August 8, 2013 | Issue Brief on Budget and Spending
With a large economic downturn underway, the Administrations of George W. Bush and Barack Obama pushed for “stimulative” deficit spending in 2008 and 2009. According to Keynesian theories of economics, a dollar of deficit spending or tax rebates during a recession can increase gross domestic product (GDP) by more than a dollar. The results of those policies, and similar policies at the state level, provide a valuable test of Keynesian economics.
What economists have found is that while a federal windfall is beneficial to the recipient, state-level deficit spending destroys more jobs than it creates. These studies do not answer the broader question of whether the federal government ought to borrow in order to make large grants to the states during recessions. After all, a windfall for one state must come at a cost to other states.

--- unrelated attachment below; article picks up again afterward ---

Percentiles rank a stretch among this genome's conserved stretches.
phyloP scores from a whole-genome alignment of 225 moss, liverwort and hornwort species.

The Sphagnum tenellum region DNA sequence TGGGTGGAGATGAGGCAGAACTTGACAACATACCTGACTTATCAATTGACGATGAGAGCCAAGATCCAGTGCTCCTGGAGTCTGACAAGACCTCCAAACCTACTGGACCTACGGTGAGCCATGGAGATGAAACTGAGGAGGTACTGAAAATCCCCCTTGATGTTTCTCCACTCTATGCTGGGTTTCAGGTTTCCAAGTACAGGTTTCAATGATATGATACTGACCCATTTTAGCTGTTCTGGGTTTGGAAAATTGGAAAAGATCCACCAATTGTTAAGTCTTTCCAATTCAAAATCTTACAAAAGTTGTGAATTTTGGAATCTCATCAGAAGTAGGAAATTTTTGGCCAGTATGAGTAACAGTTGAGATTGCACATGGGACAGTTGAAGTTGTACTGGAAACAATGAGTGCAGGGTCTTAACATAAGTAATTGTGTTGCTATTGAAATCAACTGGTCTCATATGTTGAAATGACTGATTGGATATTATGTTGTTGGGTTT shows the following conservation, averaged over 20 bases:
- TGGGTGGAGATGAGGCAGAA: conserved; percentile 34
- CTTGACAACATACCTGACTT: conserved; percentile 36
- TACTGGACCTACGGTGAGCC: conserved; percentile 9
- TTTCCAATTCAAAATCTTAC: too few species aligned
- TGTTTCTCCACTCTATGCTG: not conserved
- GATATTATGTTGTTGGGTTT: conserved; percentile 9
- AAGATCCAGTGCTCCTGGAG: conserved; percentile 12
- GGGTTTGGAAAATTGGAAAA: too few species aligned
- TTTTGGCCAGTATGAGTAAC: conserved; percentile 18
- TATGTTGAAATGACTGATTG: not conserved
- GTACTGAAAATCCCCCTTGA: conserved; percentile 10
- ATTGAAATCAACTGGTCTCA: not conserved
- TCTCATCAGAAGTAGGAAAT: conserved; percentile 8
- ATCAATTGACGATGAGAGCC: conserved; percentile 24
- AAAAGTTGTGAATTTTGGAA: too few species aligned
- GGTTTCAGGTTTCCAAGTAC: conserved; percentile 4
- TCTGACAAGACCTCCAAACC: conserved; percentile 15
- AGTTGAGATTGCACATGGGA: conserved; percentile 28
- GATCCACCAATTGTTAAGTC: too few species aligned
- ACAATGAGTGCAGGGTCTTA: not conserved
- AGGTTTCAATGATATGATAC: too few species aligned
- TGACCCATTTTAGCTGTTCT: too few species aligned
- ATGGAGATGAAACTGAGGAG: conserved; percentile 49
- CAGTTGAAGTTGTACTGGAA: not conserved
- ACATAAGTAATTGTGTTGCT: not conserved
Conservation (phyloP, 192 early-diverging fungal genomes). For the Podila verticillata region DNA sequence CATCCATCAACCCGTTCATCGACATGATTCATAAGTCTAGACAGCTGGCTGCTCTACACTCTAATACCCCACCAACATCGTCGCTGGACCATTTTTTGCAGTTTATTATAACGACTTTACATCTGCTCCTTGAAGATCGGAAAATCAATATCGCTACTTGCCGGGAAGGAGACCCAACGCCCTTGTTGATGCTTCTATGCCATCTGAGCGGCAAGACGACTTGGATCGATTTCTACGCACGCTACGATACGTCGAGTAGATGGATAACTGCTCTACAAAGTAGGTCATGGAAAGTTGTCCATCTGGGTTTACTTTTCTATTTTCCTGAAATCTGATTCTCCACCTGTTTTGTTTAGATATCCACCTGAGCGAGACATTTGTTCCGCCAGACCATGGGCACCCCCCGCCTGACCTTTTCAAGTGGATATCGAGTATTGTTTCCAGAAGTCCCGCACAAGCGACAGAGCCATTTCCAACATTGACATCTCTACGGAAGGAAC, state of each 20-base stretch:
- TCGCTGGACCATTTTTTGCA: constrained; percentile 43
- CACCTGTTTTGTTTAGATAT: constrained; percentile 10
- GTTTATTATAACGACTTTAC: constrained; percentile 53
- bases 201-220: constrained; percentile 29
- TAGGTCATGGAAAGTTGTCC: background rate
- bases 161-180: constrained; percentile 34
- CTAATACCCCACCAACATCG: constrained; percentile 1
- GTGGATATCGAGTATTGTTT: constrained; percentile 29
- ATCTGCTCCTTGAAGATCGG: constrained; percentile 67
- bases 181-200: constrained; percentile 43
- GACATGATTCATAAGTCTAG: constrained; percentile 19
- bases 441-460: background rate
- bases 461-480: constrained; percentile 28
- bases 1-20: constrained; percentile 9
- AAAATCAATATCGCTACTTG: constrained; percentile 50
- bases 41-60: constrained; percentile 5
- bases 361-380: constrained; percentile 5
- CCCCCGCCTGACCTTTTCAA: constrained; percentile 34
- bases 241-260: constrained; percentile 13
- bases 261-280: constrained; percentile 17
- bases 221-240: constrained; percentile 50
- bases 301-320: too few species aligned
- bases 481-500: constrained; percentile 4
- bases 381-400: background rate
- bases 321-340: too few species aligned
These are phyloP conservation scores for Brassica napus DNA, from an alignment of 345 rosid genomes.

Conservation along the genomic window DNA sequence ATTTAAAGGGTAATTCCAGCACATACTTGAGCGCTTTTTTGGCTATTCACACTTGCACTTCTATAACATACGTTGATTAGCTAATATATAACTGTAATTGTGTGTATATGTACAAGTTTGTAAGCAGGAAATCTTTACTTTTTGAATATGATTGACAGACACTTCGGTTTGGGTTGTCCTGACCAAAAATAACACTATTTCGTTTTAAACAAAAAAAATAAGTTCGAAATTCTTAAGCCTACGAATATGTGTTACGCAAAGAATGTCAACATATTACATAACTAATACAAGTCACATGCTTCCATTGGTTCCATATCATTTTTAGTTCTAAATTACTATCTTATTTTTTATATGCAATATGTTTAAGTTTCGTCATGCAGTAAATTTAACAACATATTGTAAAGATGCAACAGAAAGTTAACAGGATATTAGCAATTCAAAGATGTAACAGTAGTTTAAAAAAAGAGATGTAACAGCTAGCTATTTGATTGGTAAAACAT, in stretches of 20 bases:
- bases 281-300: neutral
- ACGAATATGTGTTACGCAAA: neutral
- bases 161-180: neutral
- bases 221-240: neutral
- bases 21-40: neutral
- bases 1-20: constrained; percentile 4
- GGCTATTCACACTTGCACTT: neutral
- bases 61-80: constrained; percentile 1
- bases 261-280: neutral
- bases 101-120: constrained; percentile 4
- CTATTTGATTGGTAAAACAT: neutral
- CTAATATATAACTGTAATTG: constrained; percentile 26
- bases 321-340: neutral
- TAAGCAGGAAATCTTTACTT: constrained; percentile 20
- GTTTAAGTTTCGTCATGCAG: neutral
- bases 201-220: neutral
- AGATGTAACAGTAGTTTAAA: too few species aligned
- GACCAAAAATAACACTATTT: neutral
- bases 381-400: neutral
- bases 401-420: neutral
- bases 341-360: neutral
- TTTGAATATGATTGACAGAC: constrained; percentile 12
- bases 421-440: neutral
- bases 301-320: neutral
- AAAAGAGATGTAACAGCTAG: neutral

Economists often compare cities, countries, or time periods to draw conclusions about competing theories. Since the Great Recession, several economists have compared the economic performances of the U.S. states to evaluate Keynesian policy.
With limited fiscal flexibility, states responded to the crisis and concomitant drop in revenues with a variety of measures, including tax increases, spending cuts, and debt.
Washington, on the other hand, responded with the American Recovery and Reinvestment Act (ARRA), which called for $800 billion of spending and tax breaks over several years. Under the ARRA, substantial federal funding was channeled to state governments.